SYNOPSIS: The era of vulgar Keynesians isn't quite over yet, thank you Mr. Bush.
If Milton Friedman weren't still alive, he'd be spinning in his grave. His legacy has been betrayed — not by big-government liberals, but by the conservatives about to take power.
Nowadays Mr. Friedman is mainly famous as an apostle of free markets. But through much of his career he was best known as the champion of the conservative doctrine known as monetarism. Basically, monetarists wanted to get the government out of the business of short-term economic management. First and foremost this meant rejecting the use of fiscal policy — discretionary tax cuts or spending increases — to fight recessions.
By and large this was an argument that the monetarists won on the evidence. Few economists now accept Mr. Friedman's further view that even monetary policy should be placed on cruise control. Alas, it turns out that a stable money supply is no guarantee of a stable economy. But almost all economists now agree with the position that monetary policy, not fiscal policy, is the tool of choice for fighting recessions.
Almost all economists, that is, except those who have been or hope to be tapped for jobs in the new administration. Indeed, it's remarkable how thoroughly George W. Bush's people seem to have been converted to a crude Keynesian view of economic policy — a view that, it just so happens, offers them another justification for a tax cut that even moderate Republicans think is excessive.
The latest exposition of that view came from Mr. Bush's choice as chief economic adviser, Lawrence Lindsey, who last weekend stood Milton Friedman on his head, declaring that monetary policy is ineffective and fiscal policy reigns supreme. Here's what he said: "Let's contrast the typical credit card borrower on monetary policy versus fiscal policy. The interest rate cut of last week helps the typical credit card borrower about two bucks a month, two dollars a month, whereas Mr. Bush's tax cut for a family making $40,000, gets a $1,600-a-year tax cut, 32 bucks a week. That's a much bigger heft."
You have to admire Mr. Lindsey. It's not often that an economist manages a triple play. But he did it: his statement was specious on three distinct levels.
First, he exaggerated the impact of Mr. Bush's proposed tax cut on ordinary families. Most families would get far less than he suggested; independent estimates indicate that on average even families with an income of $50,000 would get only half as much tax relief.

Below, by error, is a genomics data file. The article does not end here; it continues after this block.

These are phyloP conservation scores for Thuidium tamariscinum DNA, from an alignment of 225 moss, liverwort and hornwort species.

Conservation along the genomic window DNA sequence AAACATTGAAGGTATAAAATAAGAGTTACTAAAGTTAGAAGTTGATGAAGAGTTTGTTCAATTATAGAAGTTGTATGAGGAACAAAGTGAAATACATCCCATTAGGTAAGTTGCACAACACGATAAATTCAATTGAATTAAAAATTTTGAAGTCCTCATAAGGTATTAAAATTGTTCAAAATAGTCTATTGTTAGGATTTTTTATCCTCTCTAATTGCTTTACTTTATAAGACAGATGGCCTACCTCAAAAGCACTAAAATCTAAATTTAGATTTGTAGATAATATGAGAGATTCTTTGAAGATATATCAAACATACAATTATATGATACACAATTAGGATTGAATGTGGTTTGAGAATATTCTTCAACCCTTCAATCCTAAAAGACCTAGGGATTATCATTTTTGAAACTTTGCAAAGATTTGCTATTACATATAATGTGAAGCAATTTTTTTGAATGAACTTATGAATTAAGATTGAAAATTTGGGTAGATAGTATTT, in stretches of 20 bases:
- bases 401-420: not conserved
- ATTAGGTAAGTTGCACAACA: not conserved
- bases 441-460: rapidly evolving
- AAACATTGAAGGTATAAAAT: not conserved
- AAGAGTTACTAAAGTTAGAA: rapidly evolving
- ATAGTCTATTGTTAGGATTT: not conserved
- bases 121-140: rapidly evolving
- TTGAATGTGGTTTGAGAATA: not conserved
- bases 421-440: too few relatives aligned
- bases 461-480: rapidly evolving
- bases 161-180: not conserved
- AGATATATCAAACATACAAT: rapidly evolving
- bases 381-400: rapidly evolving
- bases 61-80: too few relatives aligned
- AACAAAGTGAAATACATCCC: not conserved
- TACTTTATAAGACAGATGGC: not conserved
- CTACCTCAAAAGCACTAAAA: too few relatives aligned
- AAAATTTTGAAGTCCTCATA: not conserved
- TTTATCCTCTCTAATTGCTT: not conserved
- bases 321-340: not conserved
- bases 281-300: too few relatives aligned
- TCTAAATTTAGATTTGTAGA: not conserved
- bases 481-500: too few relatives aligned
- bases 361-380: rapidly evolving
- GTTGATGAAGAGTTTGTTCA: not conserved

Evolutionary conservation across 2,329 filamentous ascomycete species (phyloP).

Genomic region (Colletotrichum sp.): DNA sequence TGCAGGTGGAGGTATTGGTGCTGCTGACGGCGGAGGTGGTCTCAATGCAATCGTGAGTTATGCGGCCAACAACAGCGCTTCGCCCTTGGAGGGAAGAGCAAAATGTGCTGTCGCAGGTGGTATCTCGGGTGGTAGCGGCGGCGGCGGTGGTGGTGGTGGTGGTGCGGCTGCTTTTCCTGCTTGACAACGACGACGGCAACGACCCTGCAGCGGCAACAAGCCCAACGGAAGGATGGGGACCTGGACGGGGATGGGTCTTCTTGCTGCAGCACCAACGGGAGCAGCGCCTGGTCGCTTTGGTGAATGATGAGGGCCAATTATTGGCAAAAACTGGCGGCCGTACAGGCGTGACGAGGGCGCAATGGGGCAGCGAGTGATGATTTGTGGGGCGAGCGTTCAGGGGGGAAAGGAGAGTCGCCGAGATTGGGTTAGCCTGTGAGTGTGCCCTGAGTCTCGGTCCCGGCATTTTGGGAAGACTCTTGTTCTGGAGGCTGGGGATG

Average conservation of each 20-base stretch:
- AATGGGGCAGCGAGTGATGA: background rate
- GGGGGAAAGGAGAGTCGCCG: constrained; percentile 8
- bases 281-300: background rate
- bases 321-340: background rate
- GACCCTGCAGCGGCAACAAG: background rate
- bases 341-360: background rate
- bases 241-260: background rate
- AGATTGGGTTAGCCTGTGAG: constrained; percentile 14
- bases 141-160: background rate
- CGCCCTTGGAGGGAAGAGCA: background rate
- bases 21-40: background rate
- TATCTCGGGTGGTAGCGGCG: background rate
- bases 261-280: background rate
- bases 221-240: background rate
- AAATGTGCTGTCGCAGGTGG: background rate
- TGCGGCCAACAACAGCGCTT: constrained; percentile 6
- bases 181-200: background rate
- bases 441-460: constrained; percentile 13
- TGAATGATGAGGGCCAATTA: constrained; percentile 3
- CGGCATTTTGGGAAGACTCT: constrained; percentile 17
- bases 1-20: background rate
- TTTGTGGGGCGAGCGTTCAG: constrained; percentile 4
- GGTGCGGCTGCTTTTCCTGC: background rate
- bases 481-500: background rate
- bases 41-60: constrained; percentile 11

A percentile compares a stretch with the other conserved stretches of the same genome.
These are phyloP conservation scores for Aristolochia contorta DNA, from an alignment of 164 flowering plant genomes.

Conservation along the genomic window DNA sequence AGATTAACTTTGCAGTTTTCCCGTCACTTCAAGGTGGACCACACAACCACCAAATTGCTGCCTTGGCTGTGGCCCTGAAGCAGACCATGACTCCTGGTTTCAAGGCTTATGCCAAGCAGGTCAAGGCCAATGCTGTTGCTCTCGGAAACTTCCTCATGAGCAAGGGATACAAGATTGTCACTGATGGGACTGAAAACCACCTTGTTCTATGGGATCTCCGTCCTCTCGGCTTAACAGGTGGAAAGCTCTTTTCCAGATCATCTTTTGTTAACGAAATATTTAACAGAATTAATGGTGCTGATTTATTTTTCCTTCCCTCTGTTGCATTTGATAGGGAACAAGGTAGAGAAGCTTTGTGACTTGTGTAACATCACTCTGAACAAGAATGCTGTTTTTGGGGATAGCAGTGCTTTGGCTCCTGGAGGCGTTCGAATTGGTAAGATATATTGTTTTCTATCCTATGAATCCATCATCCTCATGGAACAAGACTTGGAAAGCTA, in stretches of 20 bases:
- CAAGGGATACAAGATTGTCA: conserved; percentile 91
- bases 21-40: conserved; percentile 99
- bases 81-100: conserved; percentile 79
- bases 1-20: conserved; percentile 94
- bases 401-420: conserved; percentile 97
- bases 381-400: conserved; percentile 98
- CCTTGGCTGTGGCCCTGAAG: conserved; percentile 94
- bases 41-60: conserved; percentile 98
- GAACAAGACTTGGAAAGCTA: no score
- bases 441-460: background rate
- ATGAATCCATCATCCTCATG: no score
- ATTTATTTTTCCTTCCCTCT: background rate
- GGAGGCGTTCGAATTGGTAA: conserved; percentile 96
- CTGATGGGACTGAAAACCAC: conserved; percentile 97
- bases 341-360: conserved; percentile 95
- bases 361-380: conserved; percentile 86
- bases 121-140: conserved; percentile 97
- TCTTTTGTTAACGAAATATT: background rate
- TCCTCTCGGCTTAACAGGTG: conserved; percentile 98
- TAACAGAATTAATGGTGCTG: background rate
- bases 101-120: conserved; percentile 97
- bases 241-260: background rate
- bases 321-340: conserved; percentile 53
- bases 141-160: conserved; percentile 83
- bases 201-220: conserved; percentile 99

Second, he loaded the comparison by comparing the full impact of tax cuts with only one minor effect of interest rate reductions. Won't lower rates (which can, incidentally, be reduced much further) also reduce mortgage payments — not to mention the burden of debt on corporations?
Finally, and most important, he misrepresented the way interest rate cuts work. Their main effect on demand isn't via a reduction in the payments people make on the debt they already have; lower interest rates work by stimulating investment, that is, by inducing businesses and individuals to borrow more, or to put their money into real assets instead of parking it in bonds. That's how rate cuts led to recovery from the last recession even while Bill Clinton was raising taxes.
It was a remarkable display of bogus economic analysis. It would be alarming if the new chief economist believed any of the things he said. But we needn't worry; this was merely a cynical attempt by someone who knows better to build support for that tax cut. After all, Mr. Lindsey would have defended that cut even if the economy were still booming.
Still, Mr. Lindsey's remarks were not a good omen.
One little-noticed but important virtue of the Clinton administration was its honesty in economic analysis and reporting. In general — and in contrast to some of their predecessors — Mr. Clinton's economists avoided misrepresenting the facts, using convenient but specious arguments, or employing scare tactics to sell their policy ideas.
But it's already clear that henceforth things will be different. It seems that the incoming administration regards it as perfectly acceptable to say things that are demonstrably untrue, and even to abandon conservative economic principles, if by so doing it can sell its preferred policy.
Originally published in The New York Times, 1.10.01